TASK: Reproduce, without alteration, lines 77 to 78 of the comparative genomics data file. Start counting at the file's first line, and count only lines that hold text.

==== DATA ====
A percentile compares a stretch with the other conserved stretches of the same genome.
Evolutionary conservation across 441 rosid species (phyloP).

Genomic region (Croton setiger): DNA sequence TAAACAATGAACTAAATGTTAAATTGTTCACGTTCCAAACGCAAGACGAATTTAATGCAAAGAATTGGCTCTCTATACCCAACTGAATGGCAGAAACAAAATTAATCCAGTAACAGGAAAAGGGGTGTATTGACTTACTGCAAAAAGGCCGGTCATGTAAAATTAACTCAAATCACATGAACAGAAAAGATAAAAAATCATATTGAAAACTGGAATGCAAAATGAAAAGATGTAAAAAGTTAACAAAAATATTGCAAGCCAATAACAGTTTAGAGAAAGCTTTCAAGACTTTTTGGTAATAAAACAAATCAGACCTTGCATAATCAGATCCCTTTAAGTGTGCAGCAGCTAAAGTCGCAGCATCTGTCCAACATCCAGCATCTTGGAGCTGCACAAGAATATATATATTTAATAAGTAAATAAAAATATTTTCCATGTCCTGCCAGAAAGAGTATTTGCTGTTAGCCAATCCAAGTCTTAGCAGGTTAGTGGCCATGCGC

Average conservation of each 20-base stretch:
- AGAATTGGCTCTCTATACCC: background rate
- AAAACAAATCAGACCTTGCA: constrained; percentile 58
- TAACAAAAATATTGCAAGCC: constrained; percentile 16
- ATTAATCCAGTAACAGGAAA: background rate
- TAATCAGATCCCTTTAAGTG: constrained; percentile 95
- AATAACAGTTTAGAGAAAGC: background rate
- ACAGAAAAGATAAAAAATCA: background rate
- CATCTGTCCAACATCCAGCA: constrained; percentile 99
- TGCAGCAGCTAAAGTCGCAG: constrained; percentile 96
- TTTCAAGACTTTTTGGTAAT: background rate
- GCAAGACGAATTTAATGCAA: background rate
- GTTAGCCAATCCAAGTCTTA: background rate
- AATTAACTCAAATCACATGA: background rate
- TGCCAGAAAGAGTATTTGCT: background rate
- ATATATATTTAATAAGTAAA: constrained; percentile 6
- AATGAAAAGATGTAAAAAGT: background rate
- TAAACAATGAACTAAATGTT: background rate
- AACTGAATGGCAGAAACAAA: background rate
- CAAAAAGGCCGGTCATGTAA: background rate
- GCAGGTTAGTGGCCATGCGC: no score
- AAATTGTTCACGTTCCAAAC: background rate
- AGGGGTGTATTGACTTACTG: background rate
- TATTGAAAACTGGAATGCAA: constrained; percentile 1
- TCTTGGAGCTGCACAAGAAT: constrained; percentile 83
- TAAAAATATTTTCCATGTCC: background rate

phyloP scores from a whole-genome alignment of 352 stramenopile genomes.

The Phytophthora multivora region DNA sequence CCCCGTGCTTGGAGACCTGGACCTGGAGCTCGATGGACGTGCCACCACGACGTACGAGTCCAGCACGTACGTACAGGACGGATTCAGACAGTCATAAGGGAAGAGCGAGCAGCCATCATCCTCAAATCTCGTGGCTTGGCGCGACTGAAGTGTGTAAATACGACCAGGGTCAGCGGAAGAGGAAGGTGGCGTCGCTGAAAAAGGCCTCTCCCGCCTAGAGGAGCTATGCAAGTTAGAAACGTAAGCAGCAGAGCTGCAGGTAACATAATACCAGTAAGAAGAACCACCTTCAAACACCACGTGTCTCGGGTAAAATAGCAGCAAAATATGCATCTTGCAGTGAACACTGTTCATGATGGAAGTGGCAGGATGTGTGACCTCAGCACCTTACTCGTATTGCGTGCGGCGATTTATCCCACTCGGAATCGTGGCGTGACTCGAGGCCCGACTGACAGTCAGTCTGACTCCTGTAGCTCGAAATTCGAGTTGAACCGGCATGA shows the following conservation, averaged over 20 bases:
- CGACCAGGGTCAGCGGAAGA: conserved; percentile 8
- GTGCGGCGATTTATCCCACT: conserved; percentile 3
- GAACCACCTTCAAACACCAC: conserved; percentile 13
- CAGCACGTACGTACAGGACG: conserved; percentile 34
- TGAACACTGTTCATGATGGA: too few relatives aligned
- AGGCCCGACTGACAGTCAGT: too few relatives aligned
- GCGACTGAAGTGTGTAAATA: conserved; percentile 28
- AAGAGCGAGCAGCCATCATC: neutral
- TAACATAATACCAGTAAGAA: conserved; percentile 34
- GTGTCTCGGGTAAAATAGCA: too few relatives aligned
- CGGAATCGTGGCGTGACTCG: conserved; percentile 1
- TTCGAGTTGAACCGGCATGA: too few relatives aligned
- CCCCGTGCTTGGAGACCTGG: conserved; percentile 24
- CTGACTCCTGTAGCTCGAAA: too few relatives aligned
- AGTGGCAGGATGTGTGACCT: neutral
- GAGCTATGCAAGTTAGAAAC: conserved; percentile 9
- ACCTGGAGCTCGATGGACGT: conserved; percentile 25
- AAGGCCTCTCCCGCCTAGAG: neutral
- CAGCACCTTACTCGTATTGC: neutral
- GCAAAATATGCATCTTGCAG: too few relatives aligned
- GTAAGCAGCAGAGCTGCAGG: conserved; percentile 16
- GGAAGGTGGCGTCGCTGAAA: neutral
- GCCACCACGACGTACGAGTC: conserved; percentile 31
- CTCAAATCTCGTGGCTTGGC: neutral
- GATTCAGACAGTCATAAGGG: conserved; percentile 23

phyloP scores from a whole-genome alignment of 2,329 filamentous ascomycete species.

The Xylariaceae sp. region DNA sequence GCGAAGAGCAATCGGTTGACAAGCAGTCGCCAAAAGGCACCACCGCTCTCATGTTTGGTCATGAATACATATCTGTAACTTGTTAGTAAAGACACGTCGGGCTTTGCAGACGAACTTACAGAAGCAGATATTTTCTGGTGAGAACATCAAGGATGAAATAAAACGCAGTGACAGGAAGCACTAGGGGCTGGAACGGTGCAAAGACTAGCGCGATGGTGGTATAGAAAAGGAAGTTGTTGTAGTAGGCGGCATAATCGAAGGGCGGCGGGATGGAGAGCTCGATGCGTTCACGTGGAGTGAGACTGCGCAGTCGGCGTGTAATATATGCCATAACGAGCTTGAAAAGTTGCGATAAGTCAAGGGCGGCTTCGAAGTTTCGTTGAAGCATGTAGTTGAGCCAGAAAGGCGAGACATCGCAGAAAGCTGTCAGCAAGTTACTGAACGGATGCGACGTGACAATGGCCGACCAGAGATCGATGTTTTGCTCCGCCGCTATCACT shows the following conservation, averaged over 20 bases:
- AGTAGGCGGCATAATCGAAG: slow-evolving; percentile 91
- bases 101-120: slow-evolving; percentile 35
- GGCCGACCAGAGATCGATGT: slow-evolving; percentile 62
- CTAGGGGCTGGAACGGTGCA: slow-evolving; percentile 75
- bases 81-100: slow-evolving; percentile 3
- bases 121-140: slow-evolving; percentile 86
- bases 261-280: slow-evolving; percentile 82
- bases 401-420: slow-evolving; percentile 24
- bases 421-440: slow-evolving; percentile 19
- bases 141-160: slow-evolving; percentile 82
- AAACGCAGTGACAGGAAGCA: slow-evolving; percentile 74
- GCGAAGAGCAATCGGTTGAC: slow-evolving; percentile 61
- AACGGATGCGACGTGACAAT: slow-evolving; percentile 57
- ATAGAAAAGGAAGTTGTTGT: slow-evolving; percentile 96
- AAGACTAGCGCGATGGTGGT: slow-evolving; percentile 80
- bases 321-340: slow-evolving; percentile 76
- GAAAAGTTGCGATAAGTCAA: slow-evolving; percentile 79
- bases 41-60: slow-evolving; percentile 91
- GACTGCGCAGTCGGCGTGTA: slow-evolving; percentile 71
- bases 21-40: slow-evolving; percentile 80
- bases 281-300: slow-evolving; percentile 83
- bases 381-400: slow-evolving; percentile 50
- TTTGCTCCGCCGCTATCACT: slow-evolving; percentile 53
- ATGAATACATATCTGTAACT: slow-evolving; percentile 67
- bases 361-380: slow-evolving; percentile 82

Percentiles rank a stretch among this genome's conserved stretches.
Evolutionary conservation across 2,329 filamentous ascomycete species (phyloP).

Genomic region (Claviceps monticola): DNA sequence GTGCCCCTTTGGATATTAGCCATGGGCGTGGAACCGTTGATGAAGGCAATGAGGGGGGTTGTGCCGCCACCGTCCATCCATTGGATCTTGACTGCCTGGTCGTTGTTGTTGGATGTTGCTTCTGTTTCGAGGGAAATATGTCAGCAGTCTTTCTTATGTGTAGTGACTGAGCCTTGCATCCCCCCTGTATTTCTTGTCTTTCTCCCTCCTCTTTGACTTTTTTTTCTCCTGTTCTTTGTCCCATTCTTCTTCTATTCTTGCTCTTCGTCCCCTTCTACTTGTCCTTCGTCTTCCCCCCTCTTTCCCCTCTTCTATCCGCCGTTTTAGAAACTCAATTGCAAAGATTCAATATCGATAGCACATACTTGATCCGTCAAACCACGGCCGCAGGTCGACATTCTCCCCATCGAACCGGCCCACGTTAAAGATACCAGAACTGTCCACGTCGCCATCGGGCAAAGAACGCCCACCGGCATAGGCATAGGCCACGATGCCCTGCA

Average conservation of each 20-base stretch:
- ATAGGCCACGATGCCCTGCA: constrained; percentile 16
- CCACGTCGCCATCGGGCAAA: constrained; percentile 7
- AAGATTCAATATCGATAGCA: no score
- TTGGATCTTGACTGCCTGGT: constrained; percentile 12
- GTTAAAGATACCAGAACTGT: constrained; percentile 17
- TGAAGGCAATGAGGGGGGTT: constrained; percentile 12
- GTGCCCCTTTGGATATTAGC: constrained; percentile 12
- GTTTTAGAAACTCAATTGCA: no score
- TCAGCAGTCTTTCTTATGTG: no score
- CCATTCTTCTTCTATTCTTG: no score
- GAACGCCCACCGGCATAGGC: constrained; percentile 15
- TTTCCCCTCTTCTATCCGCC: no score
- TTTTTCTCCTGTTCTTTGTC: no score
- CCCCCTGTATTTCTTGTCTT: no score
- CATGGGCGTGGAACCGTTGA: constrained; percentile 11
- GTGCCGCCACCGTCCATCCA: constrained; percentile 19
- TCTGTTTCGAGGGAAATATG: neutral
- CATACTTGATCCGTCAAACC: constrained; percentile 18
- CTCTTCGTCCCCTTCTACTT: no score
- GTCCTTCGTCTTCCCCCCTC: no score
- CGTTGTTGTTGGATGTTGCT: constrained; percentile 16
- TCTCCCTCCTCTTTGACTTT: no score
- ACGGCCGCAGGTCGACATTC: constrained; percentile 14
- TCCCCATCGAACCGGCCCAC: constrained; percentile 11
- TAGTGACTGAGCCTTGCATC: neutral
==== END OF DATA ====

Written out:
- GACTGCGCAGTCGGCGTGTA: slow-evolving; percentile 71
- bases 21-40: slow-evolving; percentile 80